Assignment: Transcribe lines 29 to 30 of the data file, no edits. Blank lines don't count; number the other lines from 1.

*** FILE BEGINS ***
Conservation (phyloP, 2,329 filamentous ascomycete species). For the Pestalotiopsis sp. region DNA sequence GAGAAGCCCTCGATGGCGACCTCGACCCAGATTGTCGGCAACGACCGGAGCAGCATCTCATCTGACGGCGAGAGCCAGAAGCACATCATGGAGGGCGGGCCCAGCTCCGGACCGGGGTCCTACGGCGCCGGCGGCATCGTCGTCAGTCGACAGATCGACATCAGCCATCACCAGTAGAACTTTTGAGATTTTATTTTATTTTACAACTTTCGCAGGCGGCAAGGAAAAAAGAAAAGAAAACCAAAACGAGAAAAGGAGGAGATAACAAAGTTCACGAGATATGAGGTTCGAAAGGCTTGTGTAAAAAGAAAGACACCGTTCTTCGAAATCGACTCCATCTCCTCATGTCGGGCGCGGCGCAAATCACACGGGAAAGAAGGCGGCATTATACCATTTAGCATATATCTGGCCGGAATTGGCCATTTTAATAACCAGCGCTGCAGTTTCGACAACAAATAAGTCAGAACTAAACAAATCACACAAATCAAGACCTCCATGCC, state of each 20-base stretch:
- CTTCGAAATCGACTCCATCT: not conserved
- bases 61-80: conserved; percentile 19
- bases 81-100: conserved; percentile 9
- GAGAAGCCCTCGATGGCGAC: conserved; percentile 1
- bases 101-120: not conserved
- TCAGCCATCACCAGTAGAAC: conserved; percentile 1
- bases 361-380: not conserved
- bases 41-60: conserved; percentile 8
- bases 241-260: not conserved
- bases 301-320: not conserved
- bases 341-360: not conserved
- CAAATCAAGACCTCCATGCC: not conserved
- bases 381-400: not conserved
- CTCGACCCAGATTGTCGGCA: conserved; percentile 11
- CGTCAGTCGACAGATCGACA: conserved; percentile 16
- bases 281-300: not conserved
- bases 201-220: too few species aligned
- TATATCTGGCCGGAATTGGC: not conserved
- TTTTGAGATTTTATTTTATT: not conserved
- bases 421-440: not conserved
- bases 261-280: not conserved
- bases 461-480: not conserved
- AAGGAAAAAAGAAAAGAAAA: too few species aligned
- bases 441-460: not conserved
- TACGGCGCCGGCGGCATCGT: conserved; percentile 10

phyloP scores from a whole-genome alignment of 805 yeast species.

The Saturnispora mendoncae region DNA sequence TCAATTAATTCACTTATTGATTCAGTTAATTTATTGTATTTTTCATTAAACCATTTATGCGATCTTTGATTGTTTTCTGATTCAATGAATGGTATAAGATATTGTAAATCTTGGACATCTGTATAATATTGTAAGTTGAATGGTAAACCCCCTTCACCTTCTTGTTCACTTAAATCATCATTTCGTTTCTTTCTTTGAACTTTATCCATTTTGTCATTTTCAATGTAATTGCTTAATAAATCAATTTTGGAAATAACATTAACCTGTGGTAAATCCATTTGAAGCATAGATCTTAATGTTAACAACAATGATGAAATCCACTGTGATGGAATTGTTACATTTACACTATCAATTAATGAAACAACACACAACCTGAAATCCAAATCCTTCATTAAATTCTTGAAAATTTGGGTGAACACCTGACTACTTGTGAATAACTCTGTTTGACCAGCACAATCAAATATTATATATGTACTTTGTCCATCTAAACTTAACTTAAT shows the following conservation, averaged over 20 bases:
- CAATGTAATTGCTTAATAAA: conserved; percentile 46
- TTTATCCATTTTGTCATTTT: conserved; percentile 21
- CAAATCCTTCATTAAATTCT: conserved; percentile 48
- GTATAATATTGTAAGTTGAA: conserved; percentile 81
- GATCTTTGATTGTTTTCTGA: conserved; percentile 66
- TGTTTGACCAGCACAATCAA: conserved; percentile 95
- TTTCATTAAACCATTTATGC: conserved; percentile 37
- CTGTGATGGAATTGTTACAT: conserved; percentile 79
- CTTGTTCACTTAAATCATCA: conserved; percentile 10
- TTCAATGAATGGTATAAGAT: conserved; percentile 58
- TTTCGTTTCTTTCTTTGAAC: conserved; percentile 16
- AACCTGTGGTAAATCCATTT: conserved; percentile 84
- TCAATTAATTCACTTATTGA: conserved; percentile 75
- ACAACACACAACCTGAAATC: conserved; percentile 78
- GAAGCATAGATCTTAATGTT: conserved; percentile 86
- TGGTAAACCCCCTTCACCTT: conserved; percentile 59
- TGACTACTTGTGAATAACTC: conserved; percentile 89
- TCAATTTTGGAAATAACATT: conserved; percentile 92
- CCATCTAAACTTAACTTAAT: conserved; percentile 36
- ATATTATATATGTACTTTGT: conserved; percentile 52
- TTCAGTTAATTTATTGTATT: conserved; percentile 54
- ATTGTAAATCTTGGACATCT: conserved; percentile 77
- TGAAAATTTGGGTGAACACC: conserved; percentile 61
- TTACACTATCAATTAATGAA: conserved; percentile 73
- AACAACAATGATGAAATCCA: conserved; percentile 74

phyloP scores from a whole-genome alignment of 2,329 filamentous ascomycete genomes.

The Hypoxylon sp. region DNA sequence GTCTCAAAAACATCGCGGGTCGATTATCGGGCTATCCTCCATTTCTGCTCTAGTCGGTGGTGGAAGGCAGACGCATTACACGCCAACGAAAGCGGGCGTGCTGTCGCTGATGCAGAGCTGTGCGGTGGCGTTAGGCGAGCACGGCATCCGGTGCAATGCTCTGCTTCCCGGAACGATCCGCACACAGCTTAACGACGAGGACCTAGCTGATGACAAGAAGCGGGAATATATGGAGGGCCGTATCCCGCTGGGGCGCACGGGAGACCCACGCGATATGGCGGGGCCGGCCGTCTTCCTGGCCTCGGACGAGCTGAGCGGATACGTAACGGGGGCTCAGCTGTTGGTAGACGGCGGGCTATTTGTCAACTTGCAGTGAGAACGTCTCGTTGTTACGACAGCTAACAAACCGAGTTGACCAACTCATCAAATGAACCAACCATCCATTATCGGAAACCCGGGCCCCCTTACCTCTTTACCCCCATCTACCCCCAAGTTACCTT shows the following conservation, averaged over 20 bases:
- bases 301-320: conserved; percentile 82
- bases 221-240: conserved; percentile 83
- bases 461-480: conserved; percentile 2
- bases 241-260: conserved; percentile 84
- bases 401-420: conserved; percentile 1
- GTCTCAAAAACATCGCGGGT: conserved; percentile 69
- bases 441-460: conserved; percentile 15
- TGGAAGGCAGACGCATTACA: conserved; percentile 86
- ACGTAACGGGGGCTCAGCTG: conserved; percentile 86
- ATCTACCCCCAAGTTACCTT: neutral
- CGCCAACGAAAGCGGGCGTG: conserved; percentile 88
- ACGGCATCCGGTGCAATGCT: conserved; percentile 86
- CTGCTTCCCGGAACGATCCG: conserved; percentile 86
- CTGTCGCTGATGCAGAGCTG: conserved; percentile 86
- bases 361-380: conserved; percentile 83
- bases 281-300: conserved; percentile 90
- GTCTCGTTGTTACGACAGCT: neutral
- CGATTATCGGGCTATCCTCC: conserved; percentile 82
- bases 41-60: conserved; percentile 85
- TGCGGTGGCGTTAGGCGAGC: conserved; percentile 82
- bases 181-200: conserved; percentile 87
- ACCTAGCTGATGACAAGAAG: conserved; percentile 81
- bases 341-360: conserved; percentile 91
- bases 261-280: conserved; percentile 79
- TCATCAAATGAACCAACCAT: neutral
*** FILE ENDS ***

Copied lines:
- CAATGTAATTGCTTAATAAA: conserved; percentile 46
- TTTATCCATTTTGTCATTTT: conserved; percentile 21